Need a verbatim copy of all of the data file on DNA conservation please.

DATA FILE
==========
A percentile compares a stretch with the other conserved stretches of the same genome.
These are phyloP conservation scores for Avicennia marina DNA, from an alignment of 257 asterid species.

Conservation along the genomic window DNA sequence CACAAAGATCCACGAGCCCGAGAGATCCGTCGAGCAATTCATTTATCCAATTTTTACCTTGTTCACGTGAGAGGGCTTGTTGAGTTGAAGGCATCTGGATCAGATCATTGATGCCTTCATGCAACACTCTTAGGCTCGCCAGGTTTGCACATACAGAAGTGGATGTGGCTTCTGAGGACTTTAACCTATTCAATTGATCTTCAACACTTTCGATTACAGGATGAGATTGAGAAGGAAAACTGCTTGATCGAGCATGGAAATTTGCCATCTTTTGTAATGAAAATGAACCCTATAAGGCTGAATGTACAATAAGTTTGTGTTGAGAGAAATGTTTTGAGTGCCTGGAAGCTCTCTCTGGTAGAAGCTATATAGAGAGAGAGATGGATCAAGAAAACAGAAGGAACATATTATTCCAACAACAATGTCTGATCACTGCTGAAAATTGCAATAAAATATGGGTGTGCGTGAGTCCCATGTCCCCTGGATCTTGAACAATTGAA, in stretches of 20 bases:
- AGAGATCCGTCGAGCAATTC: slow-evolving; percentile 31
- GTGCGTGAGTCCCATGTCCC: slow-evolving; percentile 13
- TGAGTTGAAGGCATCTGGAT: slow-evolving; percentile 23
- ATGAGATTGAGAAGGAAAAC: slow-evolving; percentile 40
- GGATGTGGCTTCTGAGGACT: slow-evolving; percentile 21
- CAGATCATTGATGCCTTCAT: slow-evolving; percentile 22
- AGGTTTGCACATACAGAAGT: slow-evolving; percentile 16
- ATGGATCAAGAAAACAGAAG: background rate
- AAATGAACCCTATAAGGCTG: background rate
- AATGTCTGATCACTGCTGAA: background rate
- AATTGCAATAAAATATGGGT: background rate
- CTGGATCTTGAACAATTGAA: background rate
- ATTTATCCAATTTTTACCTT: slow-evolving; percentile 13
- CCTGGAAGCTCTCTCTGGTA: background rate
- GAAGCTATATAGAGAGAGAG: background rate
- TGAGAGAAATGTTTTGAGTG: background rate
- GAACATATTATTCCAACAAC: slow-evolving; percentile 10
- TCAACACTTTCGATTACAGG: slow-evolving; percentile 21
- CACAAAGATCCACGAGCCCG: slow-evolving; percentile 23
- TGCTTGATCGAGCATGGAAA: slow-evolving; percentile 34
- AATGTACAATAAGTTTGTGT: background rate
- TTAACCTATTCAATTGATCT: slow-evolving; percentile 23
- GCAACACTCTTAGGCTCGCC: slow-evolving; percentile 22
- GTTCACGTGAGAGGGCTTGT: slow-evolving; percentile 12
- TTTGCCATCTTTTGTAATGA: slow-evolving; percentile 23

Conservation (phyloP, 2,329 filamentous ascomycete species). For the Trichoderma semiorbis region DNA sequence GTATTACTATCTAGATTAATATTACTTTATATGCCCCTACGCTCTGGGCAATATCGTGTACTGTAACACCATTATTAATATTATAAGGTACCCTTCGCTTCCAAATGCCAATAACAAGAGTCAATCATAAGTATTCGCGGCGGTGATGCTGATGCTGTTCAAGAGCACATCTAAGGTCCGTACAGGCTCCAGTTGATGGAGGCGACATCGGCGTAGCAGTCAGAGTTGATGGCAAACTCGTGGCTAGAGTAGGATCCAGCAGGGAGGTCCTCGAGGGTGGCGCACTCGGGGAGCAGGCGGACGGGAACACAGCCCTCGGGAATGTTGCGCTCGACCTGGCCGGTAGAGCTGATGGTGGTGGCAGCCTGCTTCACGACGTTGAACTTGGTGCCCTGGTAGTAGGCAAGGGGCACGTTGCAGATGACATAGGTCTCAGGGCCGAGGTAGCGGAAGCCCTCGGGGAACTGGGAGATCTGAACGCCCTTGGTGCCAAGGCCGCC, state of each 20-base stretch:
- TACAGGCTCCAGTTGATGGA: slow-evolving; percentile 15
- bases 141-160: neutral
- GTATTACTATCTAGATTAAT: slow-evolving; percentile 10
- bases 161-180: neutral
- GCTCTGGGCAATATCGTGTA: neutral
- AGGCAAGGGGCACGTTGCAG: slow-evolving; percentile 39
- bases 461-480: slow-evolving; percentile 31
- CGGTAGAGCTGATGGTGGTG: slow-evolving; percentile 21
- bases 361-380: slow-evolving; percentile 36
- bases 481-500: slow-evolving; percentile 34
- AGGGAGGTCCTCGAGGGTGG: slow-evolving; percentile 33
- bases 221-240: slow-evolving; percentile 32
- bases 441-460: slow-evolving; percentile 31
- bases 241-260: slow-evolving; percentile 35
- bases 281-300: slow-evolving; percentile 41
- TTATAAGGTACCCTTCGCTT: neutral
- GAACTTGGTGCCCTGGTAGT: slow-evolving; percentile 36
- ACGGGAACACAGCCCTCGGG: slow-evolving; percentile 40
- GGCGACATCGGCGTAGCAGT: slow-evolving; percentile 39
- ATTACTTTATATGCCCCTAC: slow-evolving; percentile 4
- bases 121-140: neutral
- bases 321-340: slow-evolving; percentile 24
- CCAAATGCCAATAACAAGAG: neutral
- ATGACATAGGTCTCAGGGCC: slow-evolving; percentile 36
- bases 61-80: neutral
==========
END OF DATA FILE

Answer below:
A percentile compares a stretch with the other conserved stretches of the same genome.
These are phyloP conservation scores for Avicennia marina DNA, from an alignment of 257 asterid species.

Conservation along the genomic window DNA sequence CACAAAGATCCACGAGCCCGAGAGATCCGTCGAGCAATTCATTTATCCAATTTTTACCTTGTTCACGTGAGAGGGCTTGTTGAGTTGAAGGCATCTGGATCAGATCATTGATGCCTTCATGCAACACTCTTAGGCTCGCCAGGTTTGCACATACAGAAGTGGATGTGGCTTCTGAGGACTTTAACCTATTCAATTGATCTTCAACACTTTCGATTACAGGATGAGATTGAGAAGGAAAACTGCTTGATCGAGCATGGAAATTTGCCATCTTTTGTAATGAAAATGAACCCTATAAGGCTGAATGTACAATAAGTTTGTGTTGAGAGAAATGTTTTGAGTGCCTGGAAGCTCTCTCTGGTAGAAGCTATATAGAGAGAGAGATGGATCAAGAAAACAGAAGGAACATATTATTCCAACAACAATGTCTGATCACTGCTGAAAATTGCAATAAAATATGGGTGTGCGTGAGTCCCATGTCCCCTGGATCTTGAACAATTGAA, in stretches of 20 bases:
- AGAGATCCGTCGAGCAATTC: slow-evolving; percentile 31
- GTGCGTGAGTCCCATGTCCC: slow-evolving; percentile 13
- TGAGTTGAAGGCATCTGGAT: slow-evolving; percentile 23
- ATGAGATTGAGAAGGAAAAC: slow-evolving; percentile 40
- GGATGTGGCTTCTGAGGACT: slow-evolving; percentile 21
- CAGATCATTGATGCCTTCAT: slow-evolving; percentile 22
- AGGTTTGCACATACAGAAGT: slow-evolving; percentile 16
- ATGGATCAAGAAAACAGAAG: background rate
- AAATGAACCCTATAAGGCTG: background rate
- AATGTCTGATCACTGCTGAA: background rate
- AATTGCAATAAAATATGGGT: background rate
- CTGGATCTTGAACAATTGAA: background rate
- ATTTATCCAATTTTTACCTT: slow-evolving; percentile 13
- CCTGGAAGCTCTCTCTGGTA: background rate
- GAAGCTATATAGAGAGAGAG: background rate
- TGAGAGAAATGTTTTGAGTG: background rate
- GAACATATTATTCCAACAAC: slow-evolving; percentile 10
- TCAACACTTTCGATTACAGG: slow-evolving; percentile 21
- CACAAAGATCCACGAGCCCG: slow-evolving; percentile 23
- TGCTTGATCGAGCATGGAAA: slow-evolving; percentile 34
- AATGTACAATAAGTTTGTGT: background rate
- TTAACCTATTCAATTGATCT: slow-evolving; percentile 23
- GCAACACTCTTAGGCTCGCC: slow-evolving; percentile 22
- GTTCACGTGAGAGGGCTTGT: slow-evolving; percentile 12
- TTTGCCATCTTTTGTAATGA: slow-evolving; percentile 23

Conservation (phyloP, 2,329 filamentous ascomycete species). For the Trichoderma semiorbis region DNA sequence GTATTACTATCTAGATTAATATTACTTTATATGCCCCTACGCTCTGGGCAATATCGTGTACTGTAACACCATTATTAATATTATAAGGTACCCTTCGCTTCCAAATGCCAATAACAAGAGTCAATCATAAGTATTCGCGGCGGTGATGCTGATGCTGTTCAAGAGCACATCTAAGGTCCGTACAGGCTCCAGTTGATGGAGGCGACATCGGCGTAGCAGTCAGAGTTGATGGCAAACTCGTGGCTAGAGTAGGATCCAGCAGGGAGGTCCTCGAGGGTGGCGCACTCGGGGAGCAGGCGGACGGGAACACAGCCCTCGGGAATGTTGCGCTCGACCTGGCCGGTAGAGCTGATGGTGGTGGCAGCCTGCTTCACGACGTTGAACTTGGTGCCCTGGTAGTAGGCAAGGGGCACGTTGCAGATGACATAGGTCTCAGGGCCGAGGTAGCGGAAGCCCTCGGGGAACTGGGAGATCTGAACGCCCTTGGTGCCAAGGCCGCC, state of each 20-base stretch:
- TACAGGCTCCAGTTGATGGA: slow-evolving; percentile 15
- bases 141-160: neutral
- GTATTACTATCTAGATTAAT: slow-evolving; percentile 10
- bases 161-180: neutral
- GCTCTGGGCAATATCGTGTA: neutral
- AGGCAAGGGGCACGTTGCAG: slow-evolving; percentile 39
- bases 461-480: slow-evolving; percentile 31
- CGGTAGAGCTGATGGTGGTG: slow-evolving; percentile 21
- bases 361-380: slow-evolving; percentile 36
- bases 481-500: slow-evolving; percentile 34
- AGGGAGGTCCTCGAGGGTGG: slow-evolving; percentile 33
- bases 221-240: slow-evolving; percentile 32
- bases 441-460: slow-evolving; percentile 31
- bases 241-260: slow-evolving; percentile 35
- bases 281-300: slow-evolving; percentile 41
- TTATAAGGTACCCTTCGCTT: neutral
- GAACTTGGTGCCCTGGTAGT: slow-evolving; percentile 36
- ACGGGAACACAGCCCTCGGG: slow-evolving; percentile 40
- GGCGACATCGGCGTAGCAGT: slow-evolving; percentile 39
- ATTACTTTATATGCCCCTAC: slow-evolving; percentile 4
- bases 121-140: neutral
- bases 321-340: slow-evolving; percentile 24
- CCAAATGCCAATAACAAGAG: neutral
- ATGACATAGGTCTCAGGGCC: slow-evolving; percentile 36
- bases 61-80: neutral